By this time, the Democrats have long come and gone, but Simon Powles, 51, chief executive of the Starr Catering Group, is still marveling at the sheer size and scope of the work his company handled for the Democratic National Convention.

"This is the first time we've done something like this on this level," Powles said, sitting at a table at the CNN Grill during the convention.

CNN rented the Victory Beer Hall within the Wells Fargo arena security area, rebranded it as the CNN Grill, and turned it into a pop-up restaurant and broadcast studio serving 800 meals a day, with catering and menu planning run by Starr Catering Group.

Starr Catering may cater a product launch, set up food operations in businesses, or run restaurants and events at cultural institutions, including Carnegie Hall in Manhattan.

During the Democratic convention, Starr Catering handled 50 events over six days, employing more than 500 people and pulling in $2.25 million in revenue.

One of the biggest affairs? A party for 4,500 at the Philadelphia Museum of Art just before the convention.

If the name sounds familiar, it's because Starr Catering, led by Powles, was once part of the restaurant and catering empire founded by Philadelphia restaurateur Stephen Starr, creator of Buddakan, El Vez, Morimoto, Parc, and Pod, to name a few.

About a year ago, Starr Catering, still led by Powles, was sold to Elior Group, a Paris-based catering company - one of the world's largest.

Why was Starr Catering sold?

I want to be careful here, because I owe a lot to Stephen for giving me the opportunity to start the catering business, but his focus was always restaurants and mine was always catering.

They coexisted for many years. Why not continue?

Stephen was opening a lot of restaurants, and that takes a lot of capital. We also need capital to expand. Our business was growing rapidly from $0 in 2008 to $55 million this year. I said [to him], we should find someone to buy us or have a strategic alliance that can give us capital.

Why does catering need capital?

We may have a museum we're bidding on and, in order to implement some of the programs, it may cost a half-million dollars. You are buying equipment, opening a cafe, so we needed capital.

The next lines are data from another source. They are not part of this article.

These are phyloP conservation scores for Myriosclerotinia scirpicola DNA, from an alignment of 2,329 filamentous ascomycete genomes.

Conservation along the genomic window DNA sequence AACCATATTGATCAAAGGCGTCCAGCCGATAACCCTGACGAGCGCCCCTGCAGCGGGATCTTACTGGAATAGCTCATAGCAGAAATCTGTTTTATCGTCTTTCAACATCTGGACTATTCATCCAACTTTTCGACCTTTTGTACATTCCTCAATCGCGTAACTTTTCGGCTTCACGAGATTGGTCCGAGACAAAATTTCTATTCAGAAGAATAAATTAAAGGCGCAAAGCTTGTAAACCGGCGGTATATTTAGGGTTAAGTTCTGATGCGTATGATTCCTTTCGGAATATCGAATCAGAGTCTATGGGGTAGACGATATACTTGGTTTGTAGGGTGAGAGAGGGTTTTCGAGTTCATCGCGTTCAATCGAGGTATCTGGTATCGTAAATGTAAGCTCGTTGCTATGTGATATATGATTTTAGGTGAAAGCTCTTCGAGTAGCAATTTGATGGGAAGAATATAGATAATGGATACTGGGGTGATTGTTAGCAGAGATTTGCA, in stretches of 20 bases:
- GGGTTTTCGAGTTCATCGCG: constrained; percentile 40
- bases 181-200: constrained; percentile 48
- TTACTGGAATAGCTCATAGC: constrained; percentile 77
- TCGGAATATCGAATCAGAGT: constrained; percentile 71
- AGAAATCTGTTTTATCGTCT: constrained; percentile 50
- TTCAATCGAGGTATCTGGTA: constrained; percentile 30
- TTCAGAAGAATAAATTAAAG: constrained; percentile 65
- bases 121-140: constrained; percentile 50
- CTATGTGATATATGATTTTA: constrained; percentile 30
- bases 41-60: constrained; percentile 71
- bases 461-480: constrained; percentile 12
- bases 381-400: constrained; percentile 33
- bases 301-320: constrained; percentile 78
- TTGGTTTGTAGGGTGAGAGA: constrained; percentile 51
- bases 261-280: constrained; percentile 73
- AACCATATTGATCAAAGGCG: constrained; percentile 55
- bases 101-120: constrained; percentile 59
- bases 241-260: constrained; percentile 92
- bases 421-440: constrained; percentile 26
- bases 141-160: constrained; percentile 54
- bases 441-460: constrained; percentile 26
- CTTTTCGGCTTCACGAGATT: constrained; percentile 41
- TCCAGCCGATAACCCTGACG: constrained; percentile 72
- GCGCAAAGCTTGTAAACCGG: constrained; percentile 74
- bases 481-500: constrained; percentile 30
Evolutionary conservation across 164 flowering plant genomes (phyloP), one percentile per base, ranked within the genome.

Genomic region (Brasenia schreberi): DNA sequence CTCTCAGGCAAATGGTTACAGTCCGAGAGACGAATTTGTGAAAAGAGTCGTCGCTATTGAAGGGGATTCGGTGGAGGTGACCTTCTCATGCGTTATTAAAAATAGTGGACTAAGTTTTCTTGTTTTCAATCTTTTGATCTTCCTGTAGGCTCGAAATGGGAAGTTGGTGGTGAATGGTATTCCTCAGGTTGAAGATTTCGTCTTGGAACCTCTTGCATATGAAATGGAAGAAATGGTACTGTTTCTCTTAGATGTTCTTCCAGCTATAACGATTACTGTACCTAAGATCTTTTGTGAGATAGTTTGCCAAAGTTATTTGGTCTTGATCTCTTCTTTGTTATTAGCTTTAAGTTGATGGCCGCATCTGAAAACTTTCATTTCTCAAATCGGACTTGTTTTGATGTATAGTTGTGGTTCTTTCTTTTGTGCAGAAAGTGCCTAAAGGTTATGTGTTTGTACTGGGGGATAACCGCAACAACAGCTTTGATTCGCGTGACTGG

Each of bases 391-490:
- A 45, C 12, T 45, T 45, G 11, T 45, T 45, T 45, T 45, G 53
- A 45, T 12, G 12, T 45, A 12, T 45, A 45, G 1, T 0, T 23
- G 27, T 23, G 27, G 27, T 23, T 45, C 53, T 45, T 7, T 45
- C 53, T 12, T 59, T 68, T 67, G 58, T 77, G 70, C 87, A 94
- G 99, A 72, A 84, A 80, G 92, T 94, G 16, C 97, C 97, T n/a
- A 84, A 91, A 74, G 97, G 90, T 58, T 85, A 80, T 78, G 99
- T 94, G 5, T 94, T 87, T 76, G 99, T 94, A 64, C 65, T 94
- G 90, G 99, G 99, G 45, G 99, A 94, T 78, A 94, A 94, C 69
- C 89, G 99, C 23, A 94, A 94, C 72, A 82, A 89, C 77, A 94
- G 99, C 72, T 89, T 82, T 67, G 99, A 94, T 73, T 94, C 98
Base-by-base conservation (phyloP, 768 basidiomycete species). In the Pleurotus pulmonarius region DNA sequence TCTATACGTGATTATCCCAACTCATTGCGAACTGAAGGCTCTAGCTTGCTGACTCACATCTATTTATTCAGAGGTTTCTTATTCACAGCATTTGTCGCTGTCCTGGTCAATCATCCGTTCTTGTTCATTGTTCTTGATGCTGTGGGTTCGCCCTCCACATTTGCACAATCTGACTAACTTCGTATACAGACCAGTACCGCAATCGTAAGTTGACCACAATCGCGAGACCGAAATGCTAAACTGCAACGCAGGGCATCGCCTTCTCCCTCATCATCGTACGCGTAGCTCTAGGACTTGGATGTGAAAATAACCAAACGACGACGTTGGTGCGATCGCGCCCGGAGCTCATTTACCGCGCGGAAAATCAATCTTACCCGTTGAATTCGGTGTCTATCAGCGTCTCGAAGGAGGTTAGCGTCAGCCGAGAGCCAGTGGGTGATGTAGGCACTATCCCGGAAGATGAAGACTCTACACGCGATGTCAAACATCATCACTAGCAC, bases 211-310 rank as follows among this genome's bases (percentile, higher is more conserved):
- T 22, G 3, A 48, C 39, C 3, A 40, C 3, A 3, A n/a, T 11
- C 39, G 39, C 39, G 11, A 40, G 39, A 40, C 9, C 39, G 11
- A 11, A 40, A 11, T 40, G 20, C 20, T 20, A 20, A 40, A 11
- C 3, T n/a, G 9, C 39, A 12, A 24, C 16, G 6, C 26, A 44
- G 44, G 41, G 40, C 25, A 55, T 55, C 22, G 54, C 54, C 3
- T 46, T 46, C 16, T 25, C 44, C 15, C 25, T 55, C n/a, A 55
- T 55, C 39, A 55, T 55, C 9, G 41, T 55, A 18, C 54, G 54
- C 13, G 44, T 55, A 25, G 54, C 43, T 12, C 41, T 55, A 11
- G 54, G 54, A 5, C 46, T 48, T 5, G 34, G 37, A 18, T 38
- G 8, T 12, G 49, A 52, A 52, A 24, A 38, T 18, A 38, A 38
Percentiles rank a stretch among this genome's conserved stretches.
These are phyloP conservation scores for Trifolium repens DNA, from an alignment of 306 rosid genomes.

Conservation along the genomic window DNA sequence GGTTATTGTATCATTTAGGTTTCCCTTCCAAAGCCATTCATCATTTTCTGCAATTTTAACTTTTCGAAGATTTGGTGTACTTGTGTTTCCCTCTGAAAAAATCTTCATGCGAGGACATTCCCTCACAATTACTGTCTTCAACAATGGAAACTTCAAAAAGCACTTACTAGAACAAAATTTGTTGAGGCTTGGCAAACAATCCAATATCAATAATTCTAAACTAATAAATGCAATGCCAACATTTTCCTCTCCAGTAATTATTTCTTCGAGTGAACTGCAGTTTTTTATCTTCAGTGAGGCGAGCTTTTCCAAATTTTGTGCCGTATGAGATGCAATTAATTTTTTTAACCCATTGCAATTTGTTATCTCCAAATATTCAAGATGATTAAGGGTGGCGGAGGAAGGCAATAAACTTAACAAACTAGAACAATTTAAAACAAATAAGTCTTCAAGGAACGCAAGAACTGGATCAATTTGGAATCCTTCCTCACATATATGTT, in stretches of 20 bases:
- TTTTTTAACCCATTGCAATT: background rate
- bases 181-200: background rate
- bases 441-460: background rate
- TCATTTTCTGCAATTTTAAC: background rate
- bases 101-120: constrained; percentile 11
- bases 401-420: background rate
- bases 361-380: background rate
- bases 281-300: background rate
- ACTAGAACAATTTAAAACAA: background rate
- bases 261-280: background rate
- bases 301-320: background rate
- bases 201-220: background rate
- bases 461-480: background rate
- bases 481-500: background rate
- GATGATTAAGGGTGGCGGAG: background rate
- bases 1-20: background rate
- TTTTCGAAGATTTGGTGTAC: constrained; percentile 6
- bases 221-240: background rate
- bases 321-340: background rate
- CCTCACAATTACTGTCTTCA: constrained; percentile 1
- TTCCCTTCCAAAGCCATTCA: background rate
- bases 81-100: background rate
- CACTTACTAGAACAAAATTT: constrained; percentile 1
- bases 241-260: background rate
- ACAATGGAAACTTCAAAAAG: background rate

Why do you prefer catering to the restaurant business?

Any client we have, we are part of a much greater role and vision that they have. You get absorbed into their vision. It's what I've always thrived on.

And the pace is so different.

If Stephen opens a restaurant, it may start with an idea and by the time he's done, it could be 12, 14, 16 months later. With [the CNN Grill], we first talked with [them] five months ago. We had three days of training and then went right into a high-volume restaurant for four days.

What was on the menu?

We had cheesesteak egg rolls. We've got the Philadelphia pretzel. We came up with our own hot sauce that we branded CNN Grill Hot Sauce.

The label says "an impartial blend of spices for your left and right wings." Very funny.

Hillary carries hot sauce in her purse, so this is the hot sauce we want her to carry.

What was the most difficult thing about working during the convention?

We were inside the hard security perimeter, so getting staff in and out and coordinating deliveries was a challenge. All the deliveries have to come in between 2 a.m. and 5 a.m. You have to make sure you have the balance of things right, because once that window closes, it's very difficult to get something in.

How did you decompress?

After two weeks of four hours of sleep a night, I spent Saturday taking long naps and watching the convention speeches, worked out two days in a row, [ate] dinner with friends with one too many drinks.

Interview questions and answers have been edited for space.





Title: Chief executive.

Home: Haddonfield, New York City.

Family: Sons Matthew, 27; Adam, 21; Nicholas, 19.

Grew up: Birmingham, England, moved here at age 21 after he fell in love.

Education: Certified by Hotel Catering International Management Association.

Favorite Stephen Starr restaurants: Dandelion, for Brit fix of fish and chips, cask ales; Talula's Garden.

True confession: Hates to cook. Keeps eggs and smoked salmon in the fridge. Eats on the job.




Where: Philadelphia, also working in New York and Miami.

What: Events, institutional catering, including for Philadelphia Museum of Art, Pennsylvania Academy of the Fine Arts, Barnes Foundation, Carnegie Hall.

Revenues: $49.8 million in fiscal 2015, $57 million in 2016. Projecting $73 million by October 2017.

Workers: 1,700. 750 of them here.

Corporate: Owned by Elior Group in Paris, a global catering company.EndText


To get ahead, make others feel important, says Simon Powles, CEO.